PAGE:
Since it is what consumes me right now, I’d like briefly to share a little bit of what I’m getting up to this summer. I may not be spending the time island-hopping in Greece or lounging in the Spanish sun, but I am lucky enough to be doing my work in the wonderful surroundings of London’s Natural History Museum. It’s only natural then to think I’m getting the chance to work on some rare dinosaur bone or groundbreaking ancient DNA analysis. Nope, instead I’m spreadsheeting my way to September*. Far away from the public galleries in the basement of the NHM’s Department of Earth Sciences sits the John Williams Index of Palaeopalynology. This index is the result of the lifetime’s work of Dr. John Williams who, for almost 40 years, worked for BP (British Petroleum). During this time Dr. Williams was able to assemble a personal palaeopalynology (ancient pollen and spores) literature collection. Over the years this collection has developed into a fully cross-referenced card index and associated library of publications and today it contains over 25,000 references.
The JWIP (because it’s full title is a bit of a tongue twister!) unfortunately isn’t much to look at, but what it lacks in beauty if makes up for in comprehensiveness. The database is made up of those little index cards every student is familiar with, all of which are handwritten and stored alphabetically in countless filing cabinets. The data have come directly from published literature, including reports and theses, that Dr. Williams personally examined up until the end of last year. It contains over 250,000 index cards, with sections displaying data on fossil occurrences, stratigraphy, and taxonomy. The cross-referenced nature of the database means you can search for anything by starting with anything from publication author to geographical location. For someone like me with an tendency to organise obsessively, this project was a perfect fit.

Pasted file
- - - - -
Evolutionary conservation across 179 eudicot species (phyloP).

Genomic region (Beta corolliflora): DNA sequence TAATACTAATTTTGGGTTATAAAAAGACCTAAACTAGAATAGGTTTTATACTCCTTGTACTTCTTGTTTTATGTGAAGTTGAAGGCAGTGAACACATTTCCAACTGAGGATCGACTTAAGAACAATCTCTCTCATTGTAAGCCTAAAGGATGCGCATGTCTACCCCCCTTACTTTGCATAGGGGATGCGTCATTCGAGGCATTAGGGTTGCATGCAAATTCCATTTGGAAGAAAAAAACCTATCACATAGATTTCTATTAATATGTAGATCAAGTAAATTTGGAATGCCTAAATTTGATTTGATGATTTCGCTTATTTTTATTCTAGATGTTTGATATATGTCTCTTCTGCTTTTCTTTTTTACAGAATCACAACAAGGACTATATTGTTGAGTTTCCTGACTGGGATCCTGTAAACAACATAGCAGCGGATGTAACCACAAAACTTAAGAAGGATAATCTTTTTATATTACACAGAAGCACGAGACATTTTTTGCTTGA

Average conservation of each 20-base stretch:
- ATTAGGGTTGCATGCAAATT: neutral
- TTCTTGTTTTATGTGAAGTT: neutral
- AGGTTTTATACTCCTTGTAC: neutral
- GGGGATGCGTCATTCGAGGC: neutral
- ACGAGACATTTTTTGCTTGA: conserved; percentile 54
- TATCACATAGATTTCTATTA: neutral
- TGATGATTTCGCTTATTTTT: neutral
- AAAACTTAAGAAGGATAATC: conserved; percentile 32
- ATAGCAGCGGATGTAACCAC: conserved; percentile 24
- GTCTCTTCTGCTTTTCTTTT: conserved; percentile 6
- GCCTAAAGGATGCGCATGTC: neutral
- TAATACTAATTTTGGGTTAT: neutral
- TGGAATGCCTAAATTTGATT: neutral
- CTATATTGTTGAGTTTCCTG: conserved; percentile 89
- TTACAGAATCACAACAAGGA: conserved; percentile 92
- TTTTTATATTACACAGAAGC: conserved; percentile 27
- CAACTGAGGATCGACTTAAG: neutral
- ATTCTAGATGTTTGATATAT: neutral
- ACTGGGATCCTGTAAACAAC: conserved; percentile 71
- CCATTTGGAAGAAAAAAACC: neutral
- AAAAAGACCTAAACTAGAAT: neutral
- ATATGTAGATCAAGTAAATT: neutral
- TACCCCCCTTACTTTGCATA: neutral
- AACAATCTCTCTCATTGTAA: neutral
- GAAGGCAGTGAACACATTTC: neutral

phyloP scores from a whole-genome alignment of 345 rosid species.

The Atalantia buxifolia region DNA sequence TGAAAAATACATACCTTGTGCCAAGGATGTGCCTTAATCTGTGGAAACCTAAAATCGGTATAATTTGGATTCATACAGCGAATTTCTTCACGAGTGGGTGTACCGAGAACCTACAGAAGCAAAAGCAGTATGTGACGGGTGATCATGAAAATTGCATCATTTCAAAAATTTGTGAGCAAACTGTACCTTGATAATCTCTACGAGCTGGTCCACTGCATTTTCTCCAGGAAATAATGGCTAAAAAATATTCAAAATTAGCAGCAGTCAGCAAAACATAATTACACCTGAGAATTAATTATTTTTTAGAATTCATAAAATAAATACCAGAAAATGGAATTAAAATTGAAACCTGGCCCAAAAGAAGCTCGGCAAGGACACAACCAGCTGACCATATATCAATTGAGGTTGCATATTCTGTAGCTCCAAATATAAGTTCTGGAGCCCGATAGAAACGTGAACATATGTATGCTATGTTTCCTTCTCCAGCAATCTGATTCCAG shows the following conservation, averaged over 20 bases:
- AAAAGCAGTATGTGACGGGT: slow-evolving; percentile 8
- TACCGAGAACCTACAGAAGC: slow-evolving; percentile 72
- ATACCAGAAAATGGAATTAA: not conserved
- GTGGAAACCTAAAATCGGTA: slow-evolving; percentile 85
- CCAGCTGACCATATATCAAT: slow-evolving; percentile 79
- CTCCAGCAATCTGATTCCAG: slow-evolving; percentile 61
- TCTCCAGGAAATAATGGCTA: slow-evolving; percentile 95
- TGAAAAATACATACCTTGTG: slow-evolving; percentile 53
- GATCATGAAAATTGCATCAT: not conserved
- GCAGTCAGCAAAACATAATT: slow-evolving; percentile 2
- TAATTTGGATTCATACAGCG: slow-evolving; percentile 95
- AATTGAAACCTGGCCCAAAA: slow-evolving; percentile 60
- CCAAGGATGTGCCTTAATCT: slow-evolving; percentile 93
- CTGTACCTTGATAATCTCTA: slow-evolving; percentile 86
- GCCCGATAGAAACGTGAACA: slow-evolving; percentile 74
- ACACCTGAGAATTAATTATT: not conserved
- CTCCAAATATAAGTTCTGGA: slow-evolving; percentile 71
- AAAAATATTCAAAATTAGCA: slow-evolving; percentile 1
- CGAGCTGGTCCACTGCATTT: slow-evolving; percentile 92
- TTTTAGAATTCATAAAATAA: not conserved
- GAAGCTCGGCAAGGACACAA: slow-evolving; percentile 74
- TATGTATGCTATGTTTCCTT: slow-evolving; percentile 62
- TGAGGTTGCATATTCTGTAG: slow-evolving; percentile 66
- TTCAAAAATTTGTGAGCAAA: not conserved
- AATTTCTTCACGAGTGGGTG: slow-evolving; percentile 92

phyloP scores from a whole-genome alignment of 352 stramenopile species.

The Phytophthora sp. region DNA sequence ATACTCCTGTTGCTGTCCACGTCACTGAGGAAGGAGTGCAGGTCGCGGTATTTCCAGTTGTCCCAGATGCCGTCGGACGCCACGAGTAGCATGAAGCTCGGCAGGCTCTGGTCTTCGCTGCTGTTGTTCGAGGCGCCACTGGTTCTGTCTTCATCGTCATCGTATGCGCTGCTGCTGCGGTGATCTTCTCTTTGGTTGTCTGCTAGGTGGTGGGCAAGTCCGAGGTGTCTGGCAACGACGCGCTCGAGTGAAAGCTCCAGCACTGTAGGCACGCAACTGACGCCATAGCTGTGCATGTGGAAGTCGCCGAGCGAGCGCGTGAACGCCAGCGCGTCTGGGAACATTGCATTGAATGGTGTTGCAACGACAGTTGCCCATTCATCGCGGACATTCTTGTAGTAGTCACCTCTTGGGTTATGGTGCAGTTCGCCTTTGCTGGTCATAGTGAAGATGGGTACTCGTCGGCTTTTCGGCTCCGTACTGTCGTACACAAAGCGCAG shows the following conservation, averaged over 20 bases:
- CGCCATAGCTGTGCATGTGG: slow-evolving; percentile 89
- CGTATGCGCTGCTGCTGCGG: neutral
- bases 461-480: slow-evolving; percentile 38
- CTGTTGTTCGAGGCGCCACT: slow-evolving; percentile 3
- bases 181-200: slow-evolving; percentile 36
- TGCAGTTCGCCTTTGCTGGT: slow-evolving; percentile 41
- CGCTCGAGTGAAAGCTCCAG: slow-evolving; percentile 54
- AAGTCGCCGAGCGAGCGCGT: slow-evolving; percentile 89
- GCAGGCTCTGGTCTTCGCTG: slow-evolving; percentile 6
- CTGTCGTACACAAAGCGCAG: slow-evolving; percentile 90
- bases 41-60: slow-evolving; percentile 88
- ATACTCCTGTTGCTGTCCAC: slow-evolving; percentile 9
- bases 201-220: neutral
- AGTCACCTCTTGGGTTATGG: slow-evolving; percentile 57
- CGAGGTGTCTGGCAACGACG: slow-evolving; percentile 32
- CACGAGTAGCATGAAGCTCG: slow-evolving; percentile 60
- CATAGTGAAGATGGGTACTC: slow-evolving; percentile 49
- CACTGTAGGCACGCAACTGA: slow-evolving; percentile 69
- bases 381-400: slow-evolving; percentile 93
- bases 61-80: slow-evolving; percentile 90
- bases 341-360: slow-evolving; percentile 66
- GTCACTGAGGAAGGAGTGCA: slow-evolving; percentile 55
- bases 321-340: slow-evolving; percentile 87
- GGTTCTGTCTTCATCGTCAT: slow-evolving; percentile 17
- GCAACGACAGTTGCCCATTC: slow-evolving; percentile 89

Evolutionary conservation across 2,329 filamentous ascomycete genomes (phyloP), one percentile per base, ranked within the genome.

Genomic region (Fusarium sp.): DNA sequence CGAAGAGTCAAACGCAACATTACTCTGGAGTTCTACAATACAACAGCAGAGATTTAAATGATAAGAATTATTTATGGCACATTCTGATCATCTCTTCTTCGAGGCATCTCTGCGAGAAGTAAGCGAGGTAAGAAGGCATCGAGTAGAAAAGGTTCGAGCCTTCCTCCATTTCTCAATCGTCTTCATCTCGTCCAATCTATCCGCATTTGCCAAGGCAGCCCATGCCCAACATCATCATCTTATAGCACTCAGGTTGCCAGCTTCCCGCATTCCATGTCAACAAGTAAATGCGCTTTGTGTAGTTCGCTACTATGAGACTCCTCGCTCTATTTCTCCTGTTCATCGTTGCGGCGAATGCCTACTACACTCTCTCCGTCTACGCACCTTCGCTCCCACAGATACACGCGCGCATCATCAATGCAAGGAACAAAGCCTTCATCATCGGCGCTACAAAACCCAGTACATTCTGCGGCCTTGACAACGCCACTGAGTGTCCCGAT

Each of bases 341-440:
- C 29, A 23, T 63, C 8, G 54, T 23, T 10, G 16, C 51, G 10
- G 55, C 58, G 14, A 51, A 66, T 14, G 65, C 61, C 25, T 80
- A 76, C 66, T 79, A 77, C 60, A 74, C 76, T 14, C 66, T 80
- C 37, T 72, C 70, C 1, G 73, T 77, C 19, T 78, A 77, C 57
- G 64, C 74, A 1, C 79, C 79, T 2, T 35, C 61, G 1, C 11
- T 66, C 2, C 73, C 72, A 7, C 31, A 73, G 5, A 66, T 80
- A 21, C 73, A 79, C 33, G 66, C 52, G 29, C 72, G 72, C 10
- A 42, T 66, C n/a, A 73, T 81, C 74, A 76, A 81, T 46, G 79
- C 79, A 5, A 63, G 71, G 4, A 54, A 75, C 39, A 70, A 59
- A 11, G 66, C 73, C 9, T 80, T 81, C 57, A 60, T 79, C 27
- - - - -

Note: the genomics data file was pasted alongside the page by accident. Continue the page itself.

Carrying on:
Aside from its unfortunate looks, the JWIP is unfortunate in a much graver sense. Its not digital. Digital databases are much more familiar to many of us, the Paleobiology Database being one example. No matter where you are in the world, if you have a computer and an internet connection you already have a vast amount of data at your fingertips. Index card databases such as the JWIP were once a common sight in laboratories and doctor’s surgeries during the 19th century and for the time were considered the height of sophistication. But the digital era soon crept in and made many of these index card set-ups obsolete. Nowadays, digitisation is a hot-topic in museums, libraries, and archives across the world. Museums like the NHM are swiftly choosing the most appropriate specimens to put in line to have their photograph taken and their details noted down. The ultimate goal of this process being to ensure longevity of the data associated with the collections, and also to allow the data to become more accessible, portable, and up-to-date. As it stands right now, the JWIP is available to any researcher seeking fossil pollen occurrence data – provided they travel to the NHM basement and sieve through the cards by hand, whilst recording the information they need.
This is where my project comes in. Over the summer I’ll be digitising, databasing, and analysing the part of the JWIP that belongs to Aquilapollenites, an extinct genus of fossil pollen. Species in the genus were at peak in the Late Cretaceous, along with the dinosaurs, some even surviving the extinction event that many dinosaurs didn’t. If that wasn’t cool enough, some Aquilapollenites species such as A. mtchedlishvilii are important index fossils that mark the boundary between time periods in rock formations of North America. I know, far too much awesomeness right there. When I finished placing all of the handwritten information from the 600 or so cards directly into spreadsheets, I had filled in over 24,500 cells. That’s a lot of data. As of this week I have a full two months left to work on my project and well on my way to getting some exciting results! Using the digital database I’ve created I’ll be able to use statistical and GIS software to assess the diversity patterns and historical distribution of the species within Aquilapollenites. Such a study has not been preformed before on this genus, and has only been made possible by the exhaustive nature of the JWIP. Despite the JWIP being a completely non-digital database it is an invaluable source of fossil occurrence data, possibly the most comprehensive of its kind available today. It is hoped that my project will kick start the essential process of modernising the JWIP, highlight its importance in paleobiogeographical studies, and guarantee that it is around for more exciting projects in the future. I’ll report back soon with what interesting patterns the data throw up. I’d like to think that if the JWIP was already digital I may be able to sit in that Spanish sun and do my analyses from there. But for now all that is in front of me is a fun summer full of spreadsheets! * I actually do work on some “conventional” specimens too. Check back here later in the month to read about the Miocene mammals I’m curating!